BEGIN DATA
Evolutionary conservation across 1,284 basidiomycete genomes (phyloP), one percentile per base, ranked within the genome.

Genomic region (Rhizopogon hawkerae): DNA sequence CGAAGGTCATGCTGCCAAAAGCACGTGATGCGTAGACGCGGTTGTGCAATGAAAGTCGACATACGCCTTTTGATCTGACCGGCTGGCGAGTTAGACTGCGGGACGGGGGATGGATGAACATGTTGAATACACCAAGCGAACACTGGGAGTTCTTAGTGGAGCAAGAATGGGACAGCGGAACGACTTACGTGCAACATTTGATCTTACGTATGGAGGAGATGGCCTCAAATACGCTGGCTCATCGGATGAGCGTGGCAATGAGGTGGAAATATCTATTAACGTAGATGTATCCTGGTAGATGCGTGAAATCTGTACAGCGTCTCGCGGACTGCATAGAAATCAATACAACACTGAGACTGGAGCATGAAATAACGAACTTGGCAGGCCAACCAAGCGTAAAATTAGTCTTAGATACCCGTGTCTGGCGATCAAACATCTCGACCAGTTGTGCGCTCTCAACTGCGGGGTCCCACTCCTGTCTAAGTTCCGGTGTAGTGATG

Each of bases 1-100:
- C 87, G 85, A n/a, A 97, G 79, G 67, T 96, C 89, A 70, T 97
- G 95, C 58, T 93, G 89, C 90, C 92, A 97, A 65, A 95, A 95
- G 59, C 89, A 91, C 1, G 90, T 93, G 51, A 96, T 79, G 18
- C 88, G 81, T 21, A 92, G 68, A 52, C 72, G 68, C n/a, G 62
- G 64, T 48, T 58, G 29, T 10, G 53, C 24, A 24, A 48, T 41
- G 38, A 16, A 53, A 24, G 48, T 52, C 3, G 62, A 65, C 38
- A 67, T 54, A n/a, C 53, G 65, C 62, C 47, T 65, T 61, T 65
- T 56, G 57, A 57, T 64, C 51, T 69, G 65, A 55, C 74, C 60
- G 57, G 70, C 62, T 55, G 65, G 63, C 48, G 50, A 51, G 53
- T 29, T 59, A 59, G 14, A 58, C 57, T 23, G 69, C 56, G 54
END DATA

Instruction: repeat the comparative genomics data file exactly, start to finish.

Evolutionary conservation across 1,284 basidiomycete genomes (phyloP), one percentile per base, ranked within the genome.

Genomic region (Rhizopogon hawkerae): DNA sequence CGAAGGTCATGCTGCCAAAAGCACGTGATGCGTAGACGCGGTTGTGCAATGAAAGTCGACATACGCCTTTTGATCTGACCGGCTGGCGAGTTAGACTGCGGGACGGGGGATGGATGAACATGTTGAATACACCAAGCGAACACTGGGAGTTCTTAGTGGAGCAAGAATGGGACAGCGGAACGACTTACGTGCAACATTTGATCTTACGTATGGAGGAGATGGCCTCAAATACGCTGGCTCATCGGATGAGCGTGGCAATGAGGTGGAAATATCTATTAACGTAGATGTATCCTGGTAGATGCGTGAAATCTGTACAGCGTCTCGCGGACTGCATAGAAATCAATACAACACTGAGACTGGAGCATGAAATAACGAACTTGGCAGGCCAACCAAGCGTAAAATTAGTCTTAGATACCCGTGTCTGGCGATCAAACATCTCGACCAGTTGTGCGCTCTCAACTGCGGGGTCCCACTCCTGTCTAAGTTCCGGTGTAGTGATG

Each of bases 1-100:
- C 87, G 85, A n/a, A 97, G 79, G 67, T 96, C 89, A 70, T 97
- G 95, C 58, T 93, G 89, C 90, C 92, A 97, A 65, A 95, A 95
- G 59, C 89, A 91, C 1, G 90, T 93, G 51, A 96, T 79, G 18
- C 88, G 81, T 21, A 92, G 68, A 52, C 72, G 68, C n/a, G 62
- G 64, T 48, T 58, G 29, T 10, G 53, C 24, A 24, A 48, T 41
- G 38, A 16, A 53, A 24, G 48, T 52, C 3, G 62, A 65, C 38
- A 67, T 54, A n/a, C 53, G 65, C 62, C 47, T 65, T 61, T 65
- T 56, G 57, A 57, T 64, C 51, T 69, G 65, A 55, C 74, C 60
- G 57, G 70, C 62, T 55, G 65, G 63, C 48, G 50, A 51, G 53
- T 29, T 59, A 59, G 14, A 58, C 57, T 23, G 69, C 56, G 54